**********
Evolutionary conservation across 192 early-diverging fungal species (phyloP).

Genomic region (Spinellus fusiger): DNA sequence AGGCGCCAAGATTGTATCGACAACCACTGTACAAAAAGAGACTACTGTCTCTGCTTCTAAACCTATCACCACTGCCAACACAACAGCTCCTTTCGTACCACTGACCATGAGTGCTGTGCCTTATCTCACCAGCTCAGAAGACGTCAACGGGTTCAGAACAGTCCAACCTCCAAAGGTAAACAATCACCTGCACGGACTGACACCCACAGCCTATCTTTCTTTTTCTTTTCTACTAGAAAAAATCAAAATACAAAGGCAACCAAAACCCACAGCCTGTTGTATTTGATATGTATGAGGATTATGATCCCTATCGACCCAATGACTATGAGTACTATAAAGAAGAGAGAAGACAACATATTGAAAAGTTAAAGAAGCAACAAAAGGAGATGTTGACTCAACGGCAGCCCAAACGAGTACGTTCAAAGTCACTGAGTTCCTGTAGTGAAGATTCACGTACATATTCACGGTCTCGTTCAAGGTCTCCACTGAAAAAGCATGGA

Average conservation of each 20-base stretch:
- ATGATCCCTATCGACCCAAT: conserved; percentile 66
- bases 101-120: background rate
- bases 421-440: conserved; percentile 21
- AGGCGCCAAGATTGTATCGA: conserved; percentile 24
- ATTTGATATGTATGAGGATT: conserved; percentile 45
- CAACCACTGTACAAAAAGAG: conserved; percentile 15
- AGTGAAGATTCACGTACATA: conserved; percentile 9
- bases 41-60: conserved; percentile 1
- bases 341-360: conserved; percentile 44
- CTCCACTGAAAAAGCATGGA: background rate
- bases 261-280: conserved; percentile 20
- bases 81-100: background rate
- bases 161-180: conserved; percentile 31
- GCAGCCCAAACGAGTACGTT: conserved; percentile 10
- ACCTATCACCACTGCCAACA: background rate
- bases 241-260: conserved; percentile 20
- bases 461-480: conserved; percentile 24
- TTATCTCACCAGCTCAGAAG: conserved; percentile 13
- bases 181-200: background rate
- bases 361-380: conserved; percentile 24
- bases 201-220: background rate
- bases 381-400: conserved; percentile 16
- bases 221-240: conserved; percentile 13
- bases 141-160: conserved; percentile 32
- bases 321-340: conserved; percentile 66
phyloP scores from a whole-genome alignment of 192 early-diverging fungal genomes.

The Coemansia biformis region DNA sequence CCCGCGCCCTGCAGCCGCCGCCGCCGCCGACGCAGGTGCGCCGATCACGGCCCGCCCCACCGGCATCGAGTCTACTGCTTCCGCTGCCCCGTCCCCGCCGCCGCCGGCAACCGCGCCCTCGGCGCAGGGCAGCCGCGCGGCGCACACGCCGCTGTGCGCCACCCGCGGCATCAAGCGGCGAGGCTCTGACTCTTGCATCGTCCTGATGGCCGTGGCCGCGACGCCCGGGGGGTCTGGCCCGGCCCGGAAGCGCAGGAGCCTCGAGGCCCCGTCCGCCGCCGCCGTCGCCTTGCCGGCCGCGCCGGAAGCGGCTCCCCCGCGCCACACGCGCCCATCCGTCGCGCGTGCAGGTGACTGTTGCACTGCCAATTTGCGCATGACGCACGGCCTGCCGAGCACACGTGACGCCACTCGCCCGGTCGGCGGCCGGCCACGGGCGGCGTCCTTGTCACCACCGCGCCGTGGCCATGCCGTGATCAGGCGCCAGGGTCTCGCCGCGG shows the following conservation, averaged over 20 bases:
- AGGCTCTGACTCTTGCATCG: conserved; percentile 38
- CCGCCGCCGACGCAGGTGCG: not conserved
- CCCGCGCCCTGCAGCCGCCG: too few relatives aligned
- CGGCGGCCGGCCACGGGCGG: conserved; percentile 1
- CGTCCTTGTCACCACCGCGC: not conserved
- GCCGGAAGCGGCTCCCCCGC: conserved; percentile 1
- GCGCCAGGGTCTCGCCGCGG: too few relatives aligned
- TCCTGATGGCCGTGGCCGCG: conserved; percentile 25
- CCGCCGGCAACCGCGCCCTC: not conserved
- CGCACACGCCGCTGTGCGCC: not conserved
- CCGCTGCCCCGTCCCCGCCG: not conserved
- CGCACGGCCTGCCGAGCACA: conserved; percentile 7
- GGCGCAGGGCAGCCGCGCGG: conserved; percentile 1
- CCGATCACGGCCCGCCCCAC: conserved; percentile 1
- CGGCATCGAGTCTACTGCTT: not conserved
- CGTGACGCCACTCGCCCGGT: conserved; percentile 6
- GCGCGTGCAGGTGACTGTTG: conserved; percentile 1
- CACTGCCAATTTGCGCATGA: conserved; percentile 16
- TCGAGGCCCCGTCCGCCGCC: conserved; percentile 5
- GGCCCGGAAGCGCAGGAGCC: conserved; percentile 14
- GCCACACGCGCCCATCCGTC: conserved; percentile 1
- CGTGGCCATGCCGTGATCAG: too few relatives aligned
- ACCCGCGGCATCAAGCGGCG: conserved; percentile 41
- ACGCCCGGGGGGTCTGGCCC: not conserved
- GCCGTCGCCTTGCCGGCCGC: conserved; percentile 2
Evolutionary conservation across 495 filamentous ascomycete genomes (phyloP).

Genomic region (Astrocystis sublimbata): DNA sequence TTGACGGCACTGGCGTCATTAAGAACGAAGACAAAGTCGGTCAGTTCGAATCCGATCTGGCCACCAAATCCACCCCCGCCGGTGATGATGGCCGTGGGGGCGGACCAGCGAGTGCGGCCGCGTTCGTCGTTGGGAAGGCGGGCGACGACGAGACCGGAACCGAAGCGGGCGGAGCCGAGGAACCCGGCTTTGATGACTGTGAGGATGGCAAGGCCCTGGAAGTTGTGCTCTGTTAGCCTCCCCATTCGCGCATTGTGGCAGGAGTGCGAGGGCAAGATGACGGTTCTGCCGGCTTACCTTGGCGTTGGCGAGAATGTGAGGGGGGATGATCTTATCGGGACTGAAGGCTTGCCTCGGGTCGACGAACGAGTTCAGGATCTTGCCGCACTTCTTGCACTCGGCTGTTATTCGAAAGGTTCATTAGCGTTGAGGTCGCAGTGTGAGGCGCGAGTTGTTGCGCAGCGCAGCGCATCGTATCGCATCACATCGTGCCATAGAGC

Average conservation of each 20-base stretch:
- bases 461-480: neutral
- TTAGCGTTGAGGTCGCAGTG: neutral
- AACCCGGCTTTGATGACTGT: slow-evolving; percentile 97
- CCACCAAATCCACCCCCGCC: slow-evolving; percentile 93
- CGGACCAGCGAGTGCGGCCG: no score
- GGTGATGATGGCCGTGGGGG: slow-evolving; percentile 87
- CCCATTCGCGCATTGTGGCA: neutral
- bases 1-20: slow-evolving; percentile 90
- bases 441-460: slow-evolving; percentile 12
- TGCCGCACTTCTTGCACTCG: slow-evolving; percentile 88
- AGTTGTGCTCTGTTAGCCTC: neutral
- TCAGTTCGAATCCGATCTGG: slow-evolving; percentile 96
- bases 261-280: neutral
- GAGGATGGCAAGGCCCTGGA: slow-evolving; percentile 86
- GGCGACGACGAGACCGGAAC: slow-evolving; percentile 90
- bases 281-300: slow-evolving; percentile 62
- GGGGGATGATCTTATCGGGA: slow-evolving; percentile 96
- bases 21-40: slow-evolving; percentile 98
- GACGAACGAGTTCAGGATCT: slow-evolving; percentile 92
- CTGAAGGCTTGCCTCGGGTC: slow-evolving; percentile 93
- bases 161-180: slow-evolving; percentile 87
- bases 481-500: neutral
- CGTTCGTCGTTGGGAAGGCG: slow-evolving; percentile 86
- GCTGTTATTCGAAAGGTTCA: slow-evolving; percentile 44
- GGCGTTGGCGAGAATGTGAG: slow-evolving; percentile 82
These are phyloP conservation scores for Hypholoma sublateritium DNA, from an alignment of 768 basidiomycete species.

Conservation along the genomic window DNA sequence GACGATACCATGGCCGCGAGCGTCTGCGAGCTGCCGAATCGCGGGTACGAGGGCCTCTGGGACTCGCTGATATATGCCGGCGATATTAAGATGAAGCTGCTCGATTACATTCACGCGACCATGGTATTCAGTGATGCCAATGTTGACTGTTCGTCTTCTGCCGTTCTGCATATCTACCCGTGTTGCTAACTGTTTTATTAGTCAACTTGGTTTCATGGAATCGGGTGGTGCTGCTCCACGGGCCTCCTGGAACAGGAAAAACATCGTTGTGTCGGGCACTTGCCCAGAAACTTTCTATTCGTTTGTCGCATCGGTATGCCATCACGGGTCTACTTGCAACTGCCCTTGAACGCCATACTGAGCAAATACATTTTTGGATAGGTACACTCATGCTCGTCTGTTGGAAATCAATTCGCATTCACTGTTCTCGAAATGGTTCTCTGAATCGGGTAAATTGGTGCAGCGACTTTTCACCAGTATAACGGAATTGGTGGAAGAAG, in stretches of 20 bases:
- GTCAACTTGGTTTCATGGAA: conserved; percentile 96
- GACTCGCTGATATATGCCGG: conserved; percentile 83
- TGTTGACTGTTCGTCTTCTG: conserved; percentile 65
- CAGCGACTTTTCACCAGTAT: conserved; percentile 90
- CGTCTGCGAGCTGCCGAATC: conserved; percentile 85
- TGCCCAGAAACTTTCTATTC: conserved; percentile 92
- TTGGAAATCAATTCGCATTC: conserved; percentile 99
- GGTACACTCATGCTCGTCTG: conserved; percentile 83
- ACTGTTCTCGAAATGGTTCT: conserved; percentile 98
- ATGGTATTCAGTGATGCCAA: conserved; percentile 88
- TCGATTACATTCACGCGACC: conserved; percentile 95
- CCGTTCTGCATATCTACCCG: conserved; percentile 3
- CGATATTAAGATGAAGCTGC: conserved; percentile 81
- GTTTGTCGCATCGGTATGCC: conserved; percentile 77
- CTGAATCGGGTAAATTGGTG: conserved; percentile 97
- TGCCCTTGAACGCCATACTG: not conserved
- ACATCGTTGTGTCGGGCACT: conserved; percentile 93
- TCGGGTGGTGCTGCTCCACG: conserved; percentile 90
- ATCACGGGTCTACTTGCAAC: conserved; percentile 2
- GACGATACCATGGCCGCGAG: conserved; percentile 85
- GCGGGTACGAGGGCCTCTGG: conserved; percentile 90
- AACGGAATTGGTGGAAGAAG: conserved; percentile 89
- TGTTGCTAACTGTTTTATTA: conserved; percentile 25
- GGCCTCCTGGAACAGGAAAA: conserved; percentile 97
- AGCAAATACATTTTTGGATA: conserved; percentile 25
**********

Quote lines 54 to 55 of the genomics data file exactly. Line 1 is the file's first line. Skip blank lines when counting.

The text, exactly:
- ACGCCCGGGGGGTCTGGCCC: not conserved
- GCCGTCGCCTTGCCGGCCGC: conserved; percentile 2